The point of rotation of each joint actually becomes the origin of
the related geometry.
This allows for the surface geometry of each joint to be transformed
by the current position of that joint.
The coordinate system need not always Euclidean. In the case of
astronomy and tracking the positions of features on the moon or
other planets, it is necessary to give each planet its own local
polar coordinates system.
However, the position of all planets can be defined using a global
coordinate system, with the Sun being placed at the origin.
Q17. How do I convert Euclidean to Polar coordinates?

With a Euclidean coordinate (x y z), the goal is to convert it into a
Polar coordinate (latitude, longitude, distance).
The conversion is as follows:

distance = sqrt( x*x + y*y + z*z )
x /= distance;
y /= distance;
z /= distance;
xz_dist = sqrt( x*x + z*z )
latitude = atan2( xz_dist, y ) * RADIANS
longitude = atan2( x, z ) * RADIANS

Q18. How do I convert Polar to Euclidean coordinates?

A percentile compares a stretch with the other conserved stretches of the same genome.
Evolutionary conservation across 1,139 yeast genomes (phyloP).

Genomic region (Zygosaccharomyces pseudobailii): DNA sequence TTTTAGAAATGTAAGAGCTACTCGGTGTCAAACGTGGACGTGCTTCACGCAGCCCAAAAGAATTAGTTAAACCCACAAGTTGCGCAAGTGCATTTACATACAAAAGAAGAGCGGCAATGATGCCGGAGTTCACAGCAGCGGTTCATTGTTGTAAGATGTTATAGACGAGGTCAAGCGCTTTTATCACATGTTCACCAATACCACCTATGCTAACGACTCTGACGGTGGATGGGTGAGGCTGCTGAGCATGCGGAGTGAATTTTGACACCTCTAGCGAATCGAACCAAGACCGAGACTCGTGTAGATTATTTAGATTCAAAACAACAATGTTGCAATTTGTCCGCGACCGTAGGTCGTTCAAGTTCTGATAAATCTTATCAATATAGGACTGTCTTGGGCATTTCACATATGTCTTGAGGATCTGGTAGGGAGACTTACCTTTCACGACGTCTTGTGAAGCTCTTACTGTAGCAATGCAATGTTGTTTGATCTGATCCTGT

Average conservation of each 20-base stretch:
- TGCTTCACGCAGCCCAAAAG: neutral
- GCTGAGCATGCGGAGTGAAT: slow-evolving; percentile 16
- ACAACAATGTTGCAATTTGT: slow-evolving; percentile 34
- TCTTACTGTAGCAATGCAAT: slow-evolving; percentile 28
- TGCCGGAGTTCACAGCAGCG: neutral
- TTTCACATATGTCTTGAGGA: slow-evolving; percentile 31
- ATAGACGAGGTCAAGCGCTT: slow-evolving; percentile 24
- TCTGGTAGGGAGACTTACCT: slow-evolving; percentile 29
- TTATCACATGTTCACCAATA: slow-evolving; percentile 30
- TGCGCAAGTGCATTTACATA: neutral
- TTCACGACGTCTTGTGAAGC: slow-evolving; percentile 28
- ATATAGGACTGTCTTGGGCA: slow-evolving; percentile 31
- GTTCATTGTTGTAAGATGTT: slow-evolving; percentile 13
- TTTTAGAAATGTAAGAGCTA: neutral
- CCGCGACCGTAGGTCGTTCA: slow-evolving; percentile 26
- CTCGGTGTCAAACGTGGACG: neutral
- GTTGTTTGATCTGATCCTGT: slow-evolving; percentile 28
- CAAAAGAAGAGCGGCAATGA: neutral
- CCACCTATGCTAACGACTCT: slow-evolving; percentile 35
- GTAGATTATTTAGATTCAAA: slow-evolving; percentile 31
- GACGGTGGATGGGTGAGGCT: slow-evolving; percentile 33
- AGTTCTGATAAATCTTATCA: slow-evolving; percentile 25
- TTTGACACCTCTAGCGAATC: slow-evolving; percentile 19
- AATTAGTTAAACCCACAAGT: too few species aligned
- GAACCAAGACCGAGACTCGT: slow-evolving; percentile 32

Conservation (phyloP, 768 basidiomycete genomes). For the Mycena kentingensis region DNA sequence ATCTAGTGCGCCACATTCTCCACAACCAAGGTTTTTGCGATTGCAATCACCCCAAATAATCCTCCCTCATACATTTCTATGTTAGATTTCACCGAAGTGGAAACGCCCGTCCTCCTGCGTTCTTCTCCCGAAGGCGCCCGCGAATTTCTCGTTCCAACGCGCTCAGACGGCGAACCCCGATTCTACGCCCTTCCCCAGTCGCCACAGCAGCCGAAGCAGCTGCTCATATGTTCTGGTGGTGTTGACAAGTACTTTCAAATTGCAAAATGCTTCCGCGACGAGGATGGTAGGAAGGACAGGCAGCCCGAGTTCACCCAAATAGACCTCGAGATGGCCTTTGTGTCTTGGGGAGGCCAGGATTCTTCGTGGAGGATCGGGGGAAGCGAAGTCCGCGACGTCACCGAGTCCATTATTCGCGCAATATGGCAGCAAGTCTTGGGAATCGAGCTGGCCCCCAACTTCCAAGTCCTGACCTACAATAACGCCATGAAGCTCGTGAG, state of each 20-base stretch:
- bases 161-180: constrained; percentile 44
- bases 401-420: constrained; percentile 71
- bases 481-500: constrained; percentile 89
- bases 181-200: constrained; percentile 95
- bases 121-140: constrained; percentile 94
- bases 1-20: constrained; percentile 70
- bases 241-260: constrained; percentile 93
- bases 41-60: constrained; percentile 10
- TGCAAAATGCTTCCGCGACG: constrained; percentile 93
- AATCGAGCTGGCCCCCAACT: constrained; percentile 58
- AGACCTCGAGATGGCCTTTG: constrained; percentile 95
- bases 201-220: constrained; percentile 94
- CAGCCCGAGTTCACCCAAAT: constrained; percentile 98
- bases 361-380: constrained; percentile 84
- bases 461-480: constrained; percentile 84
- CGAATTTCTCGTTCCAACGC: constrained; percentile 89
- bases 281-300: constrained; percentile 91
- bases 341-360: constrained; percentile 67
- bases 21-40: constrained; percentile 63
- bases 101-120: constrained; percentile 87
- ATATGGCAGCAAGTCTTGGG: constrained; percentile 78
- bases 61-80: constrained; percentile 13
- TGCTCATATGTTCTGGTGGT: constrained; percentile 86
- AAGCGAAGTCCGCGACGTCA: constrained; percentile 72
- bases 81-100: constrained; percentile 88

With a Polar coordinate (latitude, longitude, distance), the goal is to
convert it into a Euclidean coordinate (x y z).
The conversion is as follows:

x = cos( latitude ) . sin( longitude )
y = sin( latitude )
z = cos( latitude ) . cos( longitude )

Q19. How do I convert between rotation systems?

Altogether, there are around five different ways in which a rotation
in three dimensions can be represented:
These include:
Euler angles
Matrices
Quaternions
Rotation Axis/Angle
Spherical Rotation Angles
Euler angles define each rotation as a combination of rotations in
each of the three main X, Y and Z axii. Euler angles must be converted
to matrices before any vertex transformations can be performed.
Matrices define each rotation as an 2D array of values which are
multiplied with an array of vertices. They can either be 3x3 or 4x4
in size.
Quaternions define each rotation in 4 dimension instead of three. As a
result they require four floating point values. Quaternions must be
connverted to matrices before any vertex transformation can be
performed.
Rotation Axis/Angles define each rotation as a unit vector along with
a specifiede rotation angle along that axis. Rotation Axis/Angle pairs
must be converted into Quaternions before finally being converted into
a rotation matrix.
Spherical angles define each rotation in terms of latitude/longitude
and a rotation angle. They must be converted into a rotation matrix
through the use of AxisAngle and Quaternion coordinates.
The conversion paths are as follows:
++ ++ ++
 Matrix <===> Quaternion <===> AxisAngle 
++ ++ ++
/\ /\
 
\/ \/
++ ++